**Probabilities: the birthday paradox**

# 1. Introduction

An interesting problem of probability, with an intriguing result: given a group of n persons chosen at random, what is the minimum size of the group so that at least 2 persons in the group have the same birthday day with a probability of 50% or more ?

FIRST TRY TO CALCULATE THAT FOR YOURSELF WITHOUT LOOKING AT THE SOLUTION BELOW. IF YOU ARE SUCCESSFUL, CONGRATULATIONS!

# 2. Solution

** **It is much simpler to calculate the probability that the n persons have all different birthdays. This is a common trick in probabilities: calculating the probability of the negative of an event instead of the probability of the original event.

If the probability of the original event of interest is p, then the probability of the negative of the event is q = 1 – p.

Consider each person in the group of n persons one after the other:

- Person # 1: has a birthday on one specific day, whatever it is.
- Person # 2: the probability that this person’s birthday is different from that of person 1 is (365 – 1)/365 = 364/365 because 1 day is excluded.
- Person # 3: the probability that this person’s birthday is different from that of persons 1 and 2 is (365 – 2)/365 = 363/365, because 2 days are excluded, and so on …
- Person # n: the probability that this person’s birthday is different from that of persons 1, 2, 3, …, n-1 is (365 – [n-1]) /365 = (366 – n)/365, because n-1 days are excluded.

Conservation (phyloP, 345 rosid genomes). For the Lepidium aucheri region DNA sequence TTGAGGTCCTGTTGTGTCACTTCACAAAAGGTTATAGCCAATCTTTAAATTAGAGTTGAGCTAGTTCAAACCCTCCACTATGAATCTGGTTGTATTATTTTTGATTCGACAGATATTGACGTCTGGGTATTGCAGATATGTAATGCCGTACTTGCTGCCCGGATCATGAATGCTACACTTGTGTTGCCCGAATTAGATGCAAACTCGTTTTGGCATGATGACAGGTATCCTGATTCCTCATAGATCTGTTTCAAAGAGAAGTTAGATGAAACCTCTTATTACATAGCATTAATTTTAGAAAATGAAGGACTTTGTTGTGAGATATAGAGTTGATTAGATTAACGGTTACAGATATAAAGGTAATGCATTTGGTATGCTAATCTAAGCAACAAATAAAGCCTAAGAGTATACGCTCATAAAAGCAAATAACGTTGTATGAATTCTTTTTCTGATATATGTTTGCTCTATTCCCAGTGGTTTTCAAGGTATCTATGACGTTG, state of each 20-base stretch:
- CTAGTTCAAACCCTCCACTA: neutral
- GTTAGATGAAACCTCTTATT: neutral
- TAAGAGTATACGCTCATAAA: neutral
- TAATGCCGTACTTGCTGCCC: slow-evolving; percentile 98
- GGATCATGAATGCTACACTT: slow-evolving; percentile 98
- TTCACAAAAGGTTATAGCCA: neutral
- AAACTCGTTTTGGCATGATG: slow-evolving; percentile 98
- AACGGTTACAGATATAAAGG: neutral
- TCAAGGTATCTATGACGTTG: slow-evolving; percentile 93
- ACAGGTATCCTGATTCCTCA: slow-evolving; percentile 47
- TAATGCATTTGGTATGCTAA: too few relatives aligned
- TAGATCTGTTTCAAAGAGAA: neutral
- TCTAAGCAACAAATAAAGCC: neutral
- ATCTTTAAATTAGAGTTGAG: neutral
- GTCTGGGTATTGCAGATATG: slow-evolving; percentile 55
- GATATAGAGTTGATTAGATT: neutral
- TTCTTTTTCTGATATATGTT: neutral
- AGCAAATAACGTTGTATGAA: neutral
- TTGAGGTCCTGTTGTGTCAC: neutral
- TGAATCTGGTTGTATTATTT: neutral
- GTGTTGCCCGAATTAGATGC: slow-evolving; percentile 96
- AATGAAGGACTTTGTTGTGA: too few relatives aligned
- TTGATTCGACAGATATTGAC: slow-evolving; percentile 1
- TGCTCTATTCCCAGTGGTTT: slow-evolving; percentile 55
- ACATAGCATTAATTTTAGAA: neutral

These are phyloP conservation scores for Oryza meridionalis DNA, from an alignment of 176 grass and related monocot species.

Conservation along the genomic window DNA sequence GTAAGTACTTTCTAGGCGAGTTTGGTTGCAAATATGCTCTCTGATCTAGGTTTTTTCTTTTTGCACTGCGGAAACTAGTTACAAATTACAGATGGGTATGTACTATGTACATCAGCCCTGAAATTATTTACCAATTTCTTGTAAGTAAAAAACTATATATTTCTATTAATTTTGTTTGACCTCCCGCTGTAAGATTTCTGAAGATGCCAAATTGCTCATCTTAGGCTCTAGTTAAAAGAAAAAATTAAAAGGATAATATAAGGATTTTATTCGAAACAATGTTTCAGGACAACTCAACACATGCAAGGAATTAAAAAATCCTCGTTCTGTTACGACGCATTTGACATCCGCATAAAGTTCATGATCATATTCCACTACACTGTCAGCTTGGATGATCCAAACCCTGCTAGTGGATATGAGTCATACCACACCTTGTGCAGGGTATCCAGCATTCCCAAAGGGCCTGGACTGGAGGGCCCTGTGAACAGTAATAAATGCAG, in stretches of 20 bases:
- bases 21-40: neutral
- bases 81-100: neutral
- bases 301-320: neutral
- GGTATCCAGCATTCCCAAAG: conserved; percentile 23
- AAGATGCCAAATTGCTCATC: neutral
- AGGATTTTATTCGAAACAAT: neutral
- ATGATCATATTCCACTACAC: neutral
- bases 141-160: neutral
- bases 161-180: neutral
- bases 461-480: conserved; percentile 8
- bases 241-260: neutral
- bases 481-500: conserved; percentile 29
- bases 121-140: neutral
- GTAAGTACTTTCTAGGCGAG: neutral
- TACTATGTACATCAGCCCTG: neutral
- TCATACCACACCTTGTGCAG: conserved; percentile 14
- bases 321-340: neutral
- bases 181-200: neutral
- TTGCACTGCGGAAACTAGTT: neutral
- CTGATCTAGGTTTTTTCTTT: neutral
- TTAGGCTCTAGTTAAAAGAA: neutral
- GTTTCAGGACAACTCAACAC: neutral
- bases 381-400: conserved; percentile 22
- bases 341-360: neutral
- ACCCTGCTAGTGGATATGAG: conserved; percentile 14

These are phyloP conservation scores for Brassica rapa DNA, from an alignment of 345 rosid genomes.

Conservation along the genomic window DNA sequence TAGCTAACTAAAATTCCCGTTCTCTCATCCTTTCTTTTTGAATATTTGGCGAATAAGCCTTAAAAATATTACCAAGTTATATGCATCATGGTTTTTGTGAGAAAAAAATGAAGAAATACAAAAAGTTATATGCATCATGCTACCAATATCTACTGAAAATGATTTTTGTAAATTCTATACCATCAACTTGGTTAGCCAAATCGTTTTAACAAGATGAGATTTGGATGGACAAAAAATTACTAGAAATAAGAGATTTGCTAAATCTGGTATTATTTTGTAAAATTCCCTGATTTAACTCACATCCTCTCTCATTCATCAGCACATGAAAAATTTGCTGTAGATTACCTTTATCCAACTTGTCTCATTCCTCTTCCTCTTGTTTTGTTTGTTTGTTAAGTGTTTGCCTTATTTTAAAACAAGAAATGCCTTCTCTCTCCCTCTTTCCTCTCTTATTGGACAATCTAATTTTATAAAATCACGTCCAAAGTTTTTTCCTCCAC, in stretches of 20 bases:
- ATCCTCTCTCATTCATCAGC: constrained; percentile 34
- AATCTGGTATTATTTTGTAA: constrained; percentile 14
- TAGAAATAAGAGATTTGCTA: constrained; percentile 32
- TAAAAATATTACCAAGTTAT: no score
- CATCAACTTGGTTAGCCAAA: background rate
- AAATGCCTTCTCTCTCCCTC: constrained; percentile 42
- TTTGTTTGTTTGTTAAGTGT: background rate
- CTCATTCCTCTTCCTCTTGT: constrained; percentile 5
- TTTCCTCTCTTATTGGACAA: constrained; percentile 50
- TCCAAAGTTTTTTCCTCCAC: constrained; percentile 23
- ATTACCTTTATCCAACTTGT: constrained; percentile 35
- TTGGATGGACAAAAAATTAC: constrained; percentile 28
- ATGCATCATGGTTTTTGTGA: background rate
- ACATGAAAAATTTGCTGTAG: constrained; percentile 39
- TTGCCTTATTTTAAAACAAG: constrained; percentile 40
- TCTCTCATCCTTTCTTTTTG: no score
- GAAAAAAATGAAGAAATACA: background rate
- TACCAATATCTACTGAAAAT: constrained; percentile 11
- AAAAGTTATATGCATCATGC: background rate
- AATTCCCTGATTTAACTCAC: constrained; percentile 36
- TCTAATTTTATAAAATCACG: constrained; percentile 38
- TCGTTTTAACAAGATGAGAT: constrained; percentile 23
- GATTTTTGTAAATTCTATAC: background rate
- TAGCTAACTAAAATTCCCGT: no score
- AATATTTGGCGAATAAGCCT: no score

Then, the probability that the n persons have all different birthdays is the product of the above individual probabilities:

q = (364/365) * (363/365) * …. * ([366-n]/365)

This is because all events E_{k} : “the k^{th} person’s birthday is different from that of the k-1 predecessors” need to be satisfied simultaneously and because all these events are independent of each other.

Therefore:

Probability (E_{2} and E_{3} and … and E_{n}) = Probability(E_{2}) * Probability (E_{3}) * … * Probability (E_{n})

In summary:

Probability that at least 2 persons have the same birthday:

p = 1 – q = 1- (364/365) * (363/365) * …. * ([366-n]/365) (A)

More compact formula:

p = 1 - 364! / 365^{n-1} (365 – n)! (B)

The calculation of these probabilities as a function of n can be done easily in a spreadsheet using the formula (A) in order to avoid super large numbers with formula B.

**FINAL RESULT **

Starting at n = 23, the probability that at least 2 persons in a group of n have the same birthday becomes greater than 50%. The probability is actually 0.5073 for n = 23.

The paradox is that intuitively one is expecting a much bigger group to be able to have at least two persons with the same birthday with a good chance of success.

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